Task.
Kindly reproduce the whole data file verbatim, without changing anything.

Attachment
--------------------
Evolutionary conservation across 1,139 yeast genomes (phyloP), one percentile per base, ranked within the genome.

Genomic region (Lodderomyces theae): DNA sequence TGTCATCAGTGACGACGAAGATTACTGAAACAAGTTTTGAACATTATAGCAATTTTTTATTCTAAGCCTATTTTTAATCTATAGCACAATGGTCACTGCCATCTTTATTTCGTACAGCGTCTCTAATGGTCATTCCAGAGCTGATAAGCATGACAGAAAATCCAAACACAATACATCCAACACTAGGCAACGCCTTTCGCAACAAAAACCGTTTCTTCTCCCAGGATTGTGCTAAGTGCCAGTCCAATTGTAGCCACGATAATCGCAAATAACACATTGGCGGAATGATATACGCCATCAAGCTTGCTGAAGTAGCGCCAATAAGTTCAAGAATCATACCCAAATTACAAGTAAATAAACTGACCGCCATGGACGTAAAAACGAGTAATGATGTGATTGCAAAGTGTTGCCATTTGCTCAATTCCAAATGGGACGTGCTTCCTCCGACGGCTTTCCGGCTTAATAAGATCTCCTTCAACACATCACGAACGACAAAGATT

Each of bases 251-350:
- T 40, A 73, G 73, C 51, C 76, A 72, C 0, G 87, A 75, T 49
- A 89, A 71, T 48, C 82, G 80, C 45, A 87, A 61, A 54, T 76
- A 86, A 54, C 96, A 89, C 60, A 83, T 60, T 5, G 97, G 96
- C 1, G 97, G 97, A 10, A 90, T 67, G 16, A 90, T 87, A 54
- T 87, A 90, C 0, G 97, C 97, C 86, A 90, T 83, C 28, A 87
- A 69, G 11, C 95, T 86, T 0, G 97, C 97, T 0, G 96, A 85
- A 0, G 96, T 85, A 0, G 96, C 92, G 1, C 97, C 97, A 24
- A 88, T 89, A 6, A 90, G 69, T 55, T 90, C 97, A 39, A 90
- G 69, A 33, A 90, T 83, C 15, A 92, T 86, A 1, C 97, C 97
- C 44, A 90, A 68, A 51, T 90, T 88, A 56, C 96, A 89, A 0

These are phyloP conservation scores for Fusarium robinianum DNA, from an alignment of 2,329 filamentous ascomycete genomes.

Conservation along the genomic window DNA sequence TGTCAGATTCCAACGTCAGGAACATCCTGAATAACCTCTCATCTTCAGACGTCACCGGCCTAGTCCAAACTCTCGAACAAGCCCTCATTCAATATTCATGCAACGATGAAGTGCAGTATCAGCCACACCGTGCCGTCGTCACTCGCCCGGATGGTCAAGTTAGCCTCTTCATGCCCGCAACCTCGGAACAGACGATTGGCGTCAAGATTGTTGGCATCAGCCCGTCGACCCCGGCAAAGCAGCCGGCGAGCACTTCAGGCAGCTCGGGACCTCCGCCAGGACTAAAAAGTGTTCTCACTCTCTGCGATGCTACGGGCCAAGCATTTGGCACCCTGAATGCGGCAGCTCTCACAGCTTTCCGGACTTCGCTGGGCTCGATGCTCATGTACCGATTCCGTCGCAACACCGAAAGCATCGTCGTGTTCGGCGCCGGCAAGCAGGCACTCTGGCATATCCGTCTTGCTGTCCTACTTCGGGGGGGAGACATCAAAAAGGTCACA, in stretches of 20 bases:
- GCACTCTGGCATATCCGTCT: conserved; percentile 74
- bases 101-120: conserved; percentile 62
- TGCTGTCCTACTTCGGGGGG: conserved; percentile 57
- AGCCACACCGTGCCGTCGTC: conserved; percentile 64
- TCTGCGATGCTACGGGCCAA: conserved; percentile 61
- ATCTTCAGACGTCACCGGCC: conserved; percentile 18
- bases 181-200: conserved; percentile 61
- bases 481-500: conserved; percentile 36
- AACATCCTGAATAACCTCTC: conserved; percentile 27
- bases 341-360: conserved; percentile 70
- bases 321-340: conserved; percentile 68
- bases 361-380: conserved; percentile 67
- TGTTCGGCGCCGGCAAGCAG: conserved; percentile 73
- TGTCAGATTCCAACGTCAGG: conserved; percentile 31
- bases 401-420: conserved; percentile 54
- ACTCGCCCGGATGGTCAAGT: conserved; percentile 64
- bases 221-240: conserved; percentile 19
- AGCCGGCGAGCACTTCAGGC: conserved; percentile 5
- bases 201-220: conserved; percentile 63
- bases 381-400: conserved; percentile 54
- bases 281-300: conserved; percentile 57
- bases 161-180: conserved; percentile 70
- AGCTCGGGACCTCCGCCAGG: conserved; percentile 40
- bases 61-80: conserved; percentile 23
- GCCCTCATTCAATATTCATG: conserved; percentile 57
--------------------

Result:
Evolutionary conservation across 1,139 yeast genomes (phyloP), one percentile per base, ranked within the genome.

Genomic region (Lodderomyces theae): DNA sequence TGTCATCAGTGACGACGAAGATTACTGAAACAAGTTTTGAACATTATAGCAATTTTTTATTCTAAGCCTATTTTTAATCTATAGCACAATGGTCACTGCCATCTTTATTTCGTACAGCGTCTCTAATGGTCATTCCAGAGCTGATAAGCATGACAGAAAATCCAAACACAATACATCCAACACTAGGCAACGCCTTTCGCAACAAAAACCGTTTCTTCTCCCAGGATTGTGCTAAGTGCCAGTCCAATTGTAGCCACGATAATCGCAAATAACACATTGGCGGAATGATATACGCCATCAAGCTTGCTGAAGTAGCGCCAATAAGTTCAAGAATCATACCCAAATTACAAGTAAATAAACTGACCGCCATGGACGTAAAAACGAGTAATGATGTGATTGCAAAGTGTTGCCATTTGCTCAATTCCAAATGGGACGTGCTTCCTCCGACGGCTTTCCGGCTTAATAAGATCTCCTTCAACACATCACGAACGACAAAGATT

Each of bases 251-350:
- T 40, A 73, G 73, C 51, C 76, A 72, C 0, G 87, A 75, T 49
- A 89, A 71, T 48, C 82, G 80, C 45, A 87, A 61, A 54, T 76
- A 86, A 54, C 96, A 89, C 60, A 83, T 60, T 5, G 97, G 96
- C 1, G 97, G 97, A 10, A 90, T 67, G 16, A 90, T 87, A 54
- T 87, A 90, C 0, G 97, C 97, C 86, A 90, T 83, C 28, A 87
- A 69, G 11, C 95, T 86, T 0, G 97, C 97, T 0, G 96, A 85
- A 0, G 96, T 85, A 0, G 96, C 92, G 1, C 97, C 97, A 24
- A 88, T 89, A 6, A 90, G 69, T 55, T 90, C 97, A 39, A 90
- G 69, A 33, A 90, T 83, C 15, A 92, T 86, A 1, C 97, C 97
- C 44, A 90, A 68, A 51, T 90, T 88, A 56, C 96, A 89, A 0

These are phyloP conservation scores for Fusarium robinianum DNA, from an alignment of 2,329 filamentous ascomycete genomes.

Conservation along the genomic window DNA sequence TGTCAGATTCCAACGTCAGGAACATCCTGAATAACCTCTCATCTTCAGACGTCACCGGCCTAGTCCAAACTCTCGAACAAGCCCTCATTCAATATTCATGCAACGATGAAGTGCAGTATCAGCCACACCGTGCCGTCGTCACTCGCCCGGATGGTCAAGTTAGCCTCTTCATGCCCGCAACCTCGGAACAGACGATTGGCGTCAAGATTGTTGGCATCAGCCCGTCGACCCCGGCAAAGCAGCCGGCGAGCACTTCAGGCAGCTCGGGACCTCCGCCAGGACTAAAAAGTGTTCTCACTCTCTGCGATGCTACGGGCCAAGCATTTGGCACCCTGAATGCGGCAGCTCTCACAGCTTTCCGGACTTCGCTGGGCTCGATGCTCATGTACCGATTCCGTCGCAACACCGAAAGCATCGTCGTGTTCGGCGCCGGCAAGCAGGCACTCTGGCATATCCGTCTTGCTGTCCTACTTCGGGGGGGAGACATCAAAAAGGTCACA, in stretches of 20 bases:
- GCACTCTGGCATATCCGTCT: conserved; percentile 74
- bases 101-120: conserved; percentile 62
- TGCTGTCCTACTTCGGGGGG: conserved; percentile 57
- AGCCACACCGTGCCGTCGTC: conserved; percentile 64
- TCTGCGATGCTACGGGCCAA: conserved; percentile 61
- ATCTTCAGACGTCACCGGCC: conserved; percentile 18
- bases 181-200: conserved; percentile 61
- bases 481-500: conserved; percentile 36
- AACATCCTGAATAACCTCTC: conserved; percentile 27
- bases 341-360: conserved; percentile 70
- bases 321-340: conserved; percentile 68
- bases 361-380: conserved; percentile 67
- TGTTCGGCGCCGGCAAGCAG: conserved; percentile 73
- TGTCAGATTCCAACGTCAGG: conserved; percentile 31
- bases 401-420: conserved; percentile 54
- ACTCGCCCGGATGGTCAAGT: conserved; percentile 64
- bases 221-240: conserved; percentile 19
- AGCCGGCGAGCACTTCAGGC: conserved; percentile 5
- bases 201-220: conserved; percentile 63
- bases 381-400: conserved; percentile 54
- bases 281-300: conserved; percentile 57
- bases 161-180: conserved; percentile 70
- AGCTCGGGACCTCCGCCAGG: conserved; percentile 40
- bases 61-80: conserved; percentile 23
- GCCCTCATTCAATATTCATG: conserved; percentile 57